In this specific case, there's little difference between the two - not only do they both mean "not now", they both mean "in the future". There's a subtle distinction:
"Let's talk about this another time!"
Here, "time" is used to mean an occurrence - so let's talk about this at one of the times when we meet, but not at this particular meeting.
"Let's talk about this at another time!"
Here, "time" means a time of day - let's talk about this at a different time today, or on another day altogether.
The distinction above may not be made by everybody, and either sentence could be read both ways unless you were being extremely picky about it.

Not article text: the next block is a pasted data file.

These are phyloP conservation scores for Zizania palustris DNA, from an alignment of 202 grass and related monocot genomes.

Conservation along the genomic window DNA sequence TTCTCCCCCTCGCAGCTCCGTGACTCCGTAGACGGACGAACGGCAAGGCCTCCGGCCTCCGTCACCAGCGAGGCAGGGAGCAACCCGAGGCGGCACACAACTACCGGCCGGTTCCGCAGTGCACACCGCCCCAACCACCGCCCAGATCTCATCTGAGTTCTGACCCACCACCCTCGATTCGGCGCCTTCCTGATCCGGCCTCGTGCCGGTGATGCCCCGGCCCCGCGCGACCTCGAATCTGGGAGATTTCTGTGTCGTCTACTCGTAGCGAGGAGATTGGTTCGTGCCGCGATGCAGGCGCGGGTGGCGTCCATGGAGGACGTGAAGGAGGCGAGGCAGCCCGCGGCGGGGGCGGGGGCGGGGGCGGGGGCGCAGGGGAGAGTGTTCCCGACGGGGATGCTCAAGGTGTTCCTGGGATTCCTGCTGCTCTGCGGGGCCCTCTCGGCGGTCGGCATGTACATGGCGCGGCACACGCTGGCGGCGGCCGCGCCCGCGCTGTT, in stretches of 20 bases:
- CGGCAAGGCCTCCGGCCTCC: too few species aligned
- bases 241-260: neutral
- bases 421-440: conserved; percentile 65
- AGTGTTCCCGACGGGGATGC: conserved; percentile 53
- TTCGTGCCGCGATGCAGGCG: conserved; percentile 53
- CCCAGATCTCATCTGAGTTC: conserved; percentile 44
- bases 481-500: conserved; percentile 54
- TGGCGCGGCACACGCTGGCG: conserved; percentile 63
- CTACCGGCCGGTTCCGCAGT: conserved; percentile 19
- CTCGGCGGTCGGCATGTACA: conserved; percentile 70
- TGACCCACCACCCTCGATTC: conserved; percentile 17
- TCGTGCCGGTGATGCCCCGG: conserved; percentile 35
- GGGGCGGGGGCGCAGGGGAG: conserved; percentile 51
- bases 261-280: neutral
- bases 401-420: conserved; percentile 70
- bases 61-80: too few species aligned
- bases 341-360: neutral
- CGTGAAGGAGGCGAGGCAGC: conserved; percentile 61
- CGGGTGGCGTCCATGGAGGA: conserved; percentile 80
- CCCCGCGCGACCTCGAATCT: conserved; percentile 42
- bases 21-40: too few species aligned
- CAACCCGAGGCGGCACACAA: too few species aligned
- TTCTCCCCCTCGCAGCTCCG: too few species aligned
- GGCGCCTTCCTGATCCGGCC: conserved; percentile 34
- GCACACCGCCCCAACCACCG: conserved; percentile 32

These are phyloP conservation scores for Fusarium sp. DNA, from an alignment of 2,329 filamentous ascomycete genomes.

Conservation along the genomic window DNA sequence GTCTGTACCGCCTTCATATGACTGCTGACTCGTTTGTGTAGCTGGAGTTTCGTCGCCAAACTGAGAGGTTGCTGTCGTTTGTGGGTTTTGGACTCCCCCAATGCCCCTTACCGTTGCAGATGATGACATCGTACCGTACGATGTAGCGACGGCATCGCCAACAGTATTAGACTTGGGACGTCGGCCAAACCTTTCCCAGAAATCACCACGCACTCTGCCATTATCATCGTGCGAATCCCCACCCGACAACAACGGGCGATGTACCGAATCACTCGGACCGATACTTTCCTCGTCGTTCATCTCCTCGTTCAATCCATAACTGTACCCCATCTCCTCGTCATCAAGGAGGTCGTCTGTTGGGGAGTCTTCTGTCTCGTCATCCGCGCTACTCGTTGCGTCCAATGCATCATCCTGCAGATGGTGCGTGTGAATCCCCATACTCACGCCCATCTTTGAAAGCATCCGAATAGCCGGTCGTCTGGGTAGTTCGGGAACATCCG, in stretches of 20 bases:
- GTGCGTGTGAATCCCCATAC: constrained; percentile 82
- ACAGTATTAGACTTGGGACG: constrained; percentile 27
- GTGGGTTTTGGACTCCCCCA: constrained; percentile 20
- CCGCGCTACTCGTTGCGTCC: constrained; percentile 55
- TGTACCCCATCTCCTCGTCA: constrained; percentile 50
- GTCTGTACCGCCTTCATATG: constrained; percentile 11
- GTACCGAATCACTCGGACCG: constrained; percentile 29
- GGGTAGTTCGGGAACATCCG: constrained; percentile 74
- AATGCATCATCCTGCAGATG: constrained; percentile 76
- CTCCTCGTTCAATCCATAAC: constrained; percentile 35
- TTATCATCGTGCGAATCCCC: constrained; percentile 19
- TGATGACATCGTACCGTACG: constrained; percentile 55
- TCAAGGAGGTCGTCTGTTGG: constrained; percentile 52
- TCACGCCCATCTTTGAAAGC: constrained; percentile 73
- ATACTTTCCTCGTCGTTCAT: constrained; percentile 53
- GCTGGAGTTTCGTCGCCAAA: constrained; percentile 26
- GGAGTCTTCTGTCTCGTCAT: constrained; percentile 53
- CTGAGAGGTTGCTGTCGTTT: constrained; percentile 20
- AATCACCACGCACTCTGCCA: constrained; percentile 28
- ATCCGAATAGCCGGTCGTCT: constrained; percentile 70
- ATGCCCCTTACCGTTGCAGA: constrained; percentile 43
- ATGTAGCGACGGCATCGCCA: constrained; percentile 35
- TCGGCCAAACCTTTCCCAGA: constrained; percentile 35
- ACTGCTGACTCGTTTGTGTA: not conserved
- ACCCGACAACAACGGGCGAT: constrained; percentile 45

There are some cases where the "at" would sound odd. For example:
- "One time when I went to the shop, there were no apples on sale. Another time there were no bananas."
- Not "
At another time there were no bananas."
In this example, "another time" means "a time (occasion) that's not the first one I mentioned".
A case where the "at" is required is where you're comparing with something that already has "at", meaning a specific time:
- "Let's meet at 3 o'clock" - "I can't - can we meet at another time?"
- Not "
Can we meet another time?"